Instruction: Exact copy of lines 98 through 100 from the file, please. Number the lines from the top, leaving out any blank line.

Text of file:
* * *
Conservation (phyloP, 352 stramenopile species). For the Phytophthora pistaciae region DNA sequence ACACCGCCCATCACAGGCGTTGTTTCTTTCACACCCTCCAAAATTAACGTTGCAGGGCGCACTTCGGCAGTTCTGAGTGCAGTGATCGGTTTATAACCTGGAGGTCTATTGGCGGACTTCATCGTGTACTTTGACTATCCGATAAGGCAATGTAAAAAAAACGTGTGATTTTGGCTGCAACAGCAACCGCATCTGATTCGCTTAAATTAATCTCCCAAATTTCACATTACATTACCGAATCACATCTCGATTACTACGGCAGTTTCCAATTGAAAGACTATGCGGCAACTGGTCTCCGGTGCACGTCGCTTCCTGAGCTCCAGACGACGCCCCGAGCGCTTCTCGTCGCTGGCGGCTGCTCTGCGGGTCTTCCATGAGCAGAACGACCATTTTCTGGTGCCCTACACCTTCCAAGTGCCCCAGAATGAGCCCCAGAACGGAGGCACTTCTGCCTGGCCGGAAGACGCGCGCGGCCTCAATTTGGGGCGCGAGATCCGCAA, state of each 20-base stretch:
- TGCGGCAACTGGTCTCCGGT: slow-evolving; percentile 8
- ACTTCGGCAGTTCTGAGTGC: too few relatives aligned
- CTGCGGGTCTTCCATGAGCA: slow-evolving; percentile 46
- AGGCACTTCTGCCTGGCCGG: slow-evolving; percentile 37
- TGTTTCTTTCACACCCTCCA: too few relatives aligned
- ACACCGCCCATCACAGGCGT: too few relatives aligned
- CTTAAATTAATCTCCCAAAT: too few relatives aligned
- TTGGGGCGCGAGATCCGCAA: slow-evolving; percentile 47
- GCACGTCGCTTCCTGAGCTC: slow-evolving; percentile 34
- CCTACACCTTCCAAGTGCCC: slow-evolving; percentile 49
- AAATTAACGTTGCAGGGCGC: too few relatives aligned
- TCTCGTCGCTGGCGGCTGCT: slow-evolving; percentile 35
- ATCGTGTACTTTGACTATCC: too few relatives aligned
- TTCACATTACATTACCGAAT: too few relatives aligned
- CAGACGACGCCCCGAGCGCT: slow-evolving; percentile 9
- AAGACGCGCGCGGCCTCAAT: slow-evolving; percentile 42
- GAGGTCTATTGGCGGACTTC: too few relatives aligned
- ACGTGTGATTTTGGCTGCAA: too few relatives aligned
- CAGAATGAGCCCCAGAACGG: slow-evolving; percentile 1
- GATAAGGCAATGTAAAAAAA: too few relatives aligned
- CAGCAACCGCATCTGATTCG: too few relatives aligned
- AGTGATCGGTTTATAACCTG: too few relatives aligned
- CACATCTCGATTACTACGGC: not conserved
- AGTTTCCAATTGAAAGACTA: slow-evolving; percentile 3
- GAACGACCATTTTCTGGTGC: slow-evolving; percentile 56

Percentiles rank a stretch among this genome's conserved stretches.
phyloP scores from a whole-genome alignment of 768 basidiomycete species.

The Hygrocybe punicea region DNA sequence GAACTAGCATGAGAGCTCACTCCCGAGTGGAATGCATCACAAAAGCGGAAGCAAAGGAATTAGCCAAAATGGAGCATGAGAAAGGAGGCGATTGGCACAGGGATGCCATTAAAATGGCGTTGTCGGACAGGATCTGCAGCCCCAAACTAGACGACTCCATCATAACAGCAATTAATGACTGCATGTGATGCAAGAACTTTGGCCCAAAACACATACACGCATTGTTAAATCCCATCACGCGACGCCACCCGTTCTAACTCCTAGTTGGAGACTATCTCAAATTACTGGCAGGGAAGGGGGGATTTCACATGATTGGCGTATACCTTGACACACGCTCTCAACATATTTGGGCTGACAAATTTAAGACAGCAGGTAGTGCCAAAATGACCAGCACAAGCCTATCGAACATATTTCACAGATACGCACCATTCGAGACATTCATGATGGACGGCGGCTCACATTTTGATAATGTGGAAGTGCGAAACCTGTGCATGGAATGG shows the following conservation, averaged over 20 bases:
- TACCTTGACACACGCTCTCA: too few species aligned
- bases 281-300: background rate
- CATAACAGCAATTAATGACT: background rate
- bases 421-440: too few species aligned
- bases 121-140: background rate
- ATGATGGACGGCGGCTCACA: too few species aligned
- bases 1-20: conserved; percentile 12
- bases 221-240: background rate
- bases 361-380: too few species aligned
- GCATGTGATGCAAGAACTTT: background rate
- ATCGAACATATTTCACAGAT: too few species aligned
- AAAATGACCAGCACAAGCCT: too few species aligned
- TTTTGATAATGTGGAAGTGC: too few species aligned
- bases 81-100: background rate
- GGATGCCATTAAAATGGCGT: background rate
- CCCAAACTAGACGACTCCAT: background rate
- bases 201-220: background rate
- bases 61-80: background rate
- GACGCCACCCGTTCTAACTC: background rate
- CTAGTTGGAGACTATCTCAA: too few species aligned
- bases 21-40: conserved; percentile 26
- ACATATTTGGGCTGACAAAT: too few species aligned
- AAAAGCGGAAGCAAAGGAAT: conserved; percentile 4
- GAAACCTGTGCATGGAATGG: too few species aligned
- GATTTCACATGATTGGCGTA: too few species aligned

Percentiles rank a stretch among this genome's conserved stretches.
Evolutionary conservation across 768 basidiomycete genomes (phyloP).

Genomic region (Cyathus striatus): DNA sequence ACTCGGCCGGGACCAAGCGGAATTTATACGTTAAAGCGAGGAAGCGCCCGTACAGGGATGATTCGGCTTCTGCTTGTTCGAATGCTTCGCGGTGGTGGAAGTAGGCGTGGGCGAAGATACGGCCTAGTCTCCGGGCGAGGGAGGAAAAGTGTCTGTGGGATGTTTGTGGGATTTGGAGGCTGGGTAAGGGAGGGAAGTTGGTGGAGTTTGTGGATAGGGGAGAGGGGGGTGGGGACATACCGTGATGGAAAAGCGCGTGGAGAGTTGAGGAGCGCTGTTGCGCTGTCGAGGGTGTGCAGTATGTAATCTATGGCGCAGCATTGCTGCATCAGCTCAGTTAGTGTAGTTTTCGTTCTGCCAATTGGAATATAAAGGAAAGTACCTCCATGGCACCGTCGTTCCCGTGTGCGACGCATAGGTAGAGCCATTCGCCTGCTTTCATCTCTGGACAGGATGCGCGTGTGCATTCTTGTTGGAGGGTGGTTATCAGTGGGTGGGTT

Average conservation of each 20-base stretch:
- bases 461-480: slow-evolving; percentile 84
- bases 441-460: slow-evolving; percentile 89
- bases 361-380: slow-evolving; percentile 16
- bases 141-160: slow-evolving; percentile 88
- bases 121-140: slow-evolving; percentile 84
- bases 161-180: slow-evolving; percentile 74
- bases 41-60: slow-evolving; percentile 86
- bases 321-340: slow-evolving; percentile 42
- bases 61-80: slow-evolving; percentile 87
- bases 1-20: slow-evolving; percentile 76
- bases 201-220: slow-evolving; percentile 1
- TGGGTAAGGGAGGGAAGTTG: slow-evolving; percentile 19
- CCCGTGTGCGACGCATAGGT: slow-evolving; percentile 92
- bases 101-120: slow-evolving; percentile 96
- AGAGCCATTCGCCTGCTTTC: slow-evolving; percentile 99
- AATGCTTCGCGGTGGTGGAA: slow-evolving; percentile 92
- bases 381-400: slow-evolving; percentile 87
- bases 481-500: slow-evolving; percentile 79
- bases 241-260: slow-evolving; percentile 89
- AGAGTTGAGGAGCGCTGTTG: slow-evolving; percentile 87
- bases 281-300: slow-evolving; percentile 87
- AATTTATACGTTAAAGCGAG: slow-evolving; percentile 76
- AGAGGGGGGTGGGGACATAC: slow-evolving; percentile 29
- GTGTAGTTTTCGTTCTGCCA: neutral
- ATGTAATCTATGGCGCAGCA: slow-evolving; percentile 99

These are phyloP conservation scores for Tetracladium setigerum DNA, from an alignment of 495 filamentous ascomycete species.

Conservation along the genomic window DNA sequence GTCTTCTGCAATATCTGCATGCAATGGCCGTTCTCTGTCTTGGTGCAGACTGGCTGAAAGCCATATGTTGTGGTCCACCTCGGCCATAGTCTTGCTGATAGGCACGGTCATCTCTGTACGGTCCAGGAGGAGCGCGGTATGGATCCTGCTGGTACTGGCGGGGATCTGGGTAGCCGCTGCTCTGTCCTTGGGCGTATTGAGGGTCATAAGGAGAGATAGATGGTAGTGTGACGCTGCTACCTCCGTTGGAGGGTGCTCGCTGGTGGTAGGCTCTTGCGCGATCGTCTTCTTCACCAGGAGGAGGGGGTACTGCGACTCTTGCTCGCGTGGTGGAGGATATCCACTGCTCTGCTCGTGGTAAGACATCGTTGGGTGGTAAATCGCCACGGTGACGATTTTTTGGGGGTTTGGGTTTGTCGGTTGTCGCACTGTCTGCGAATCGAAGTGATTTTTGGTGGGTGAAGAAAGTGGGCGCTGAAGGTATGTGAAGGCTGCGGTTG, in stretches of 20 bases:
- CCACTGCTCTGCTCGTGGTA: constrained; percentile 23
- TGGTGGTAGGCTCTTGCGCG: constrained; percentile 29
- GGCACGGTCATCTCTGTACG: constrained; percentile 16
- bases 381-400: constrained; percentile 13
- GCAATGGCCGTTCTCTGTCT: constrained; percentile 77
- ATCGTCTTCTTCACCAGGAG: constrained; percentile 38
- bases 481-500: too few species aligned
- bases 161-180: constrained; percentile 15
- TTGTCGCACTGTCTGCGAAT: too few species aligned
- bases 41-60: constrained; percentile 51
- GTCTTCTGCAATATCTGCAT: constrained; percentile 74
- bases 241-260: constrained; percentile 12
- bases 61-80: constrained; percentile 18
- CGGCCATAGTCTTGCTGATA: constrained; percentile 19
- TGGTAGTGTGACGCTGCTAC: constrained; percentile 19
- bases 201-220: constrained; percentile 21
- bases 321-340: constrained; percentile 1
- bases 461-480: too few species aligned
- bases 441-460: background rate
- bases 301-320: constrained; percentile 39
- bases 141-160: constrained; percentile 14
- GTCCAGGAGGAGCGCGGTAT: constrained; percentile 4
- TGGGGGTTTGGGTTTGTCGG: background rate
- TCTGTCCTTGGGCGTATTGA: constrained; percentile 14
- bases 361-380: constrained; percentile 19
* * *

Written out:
- bases 61-80: constrained; percentile 18
- CGGCCATAGTCTTGCTGATA: constrained; percentile 19
- TGGTAGTGTGACGCTGCTAC: constrained; percentile 19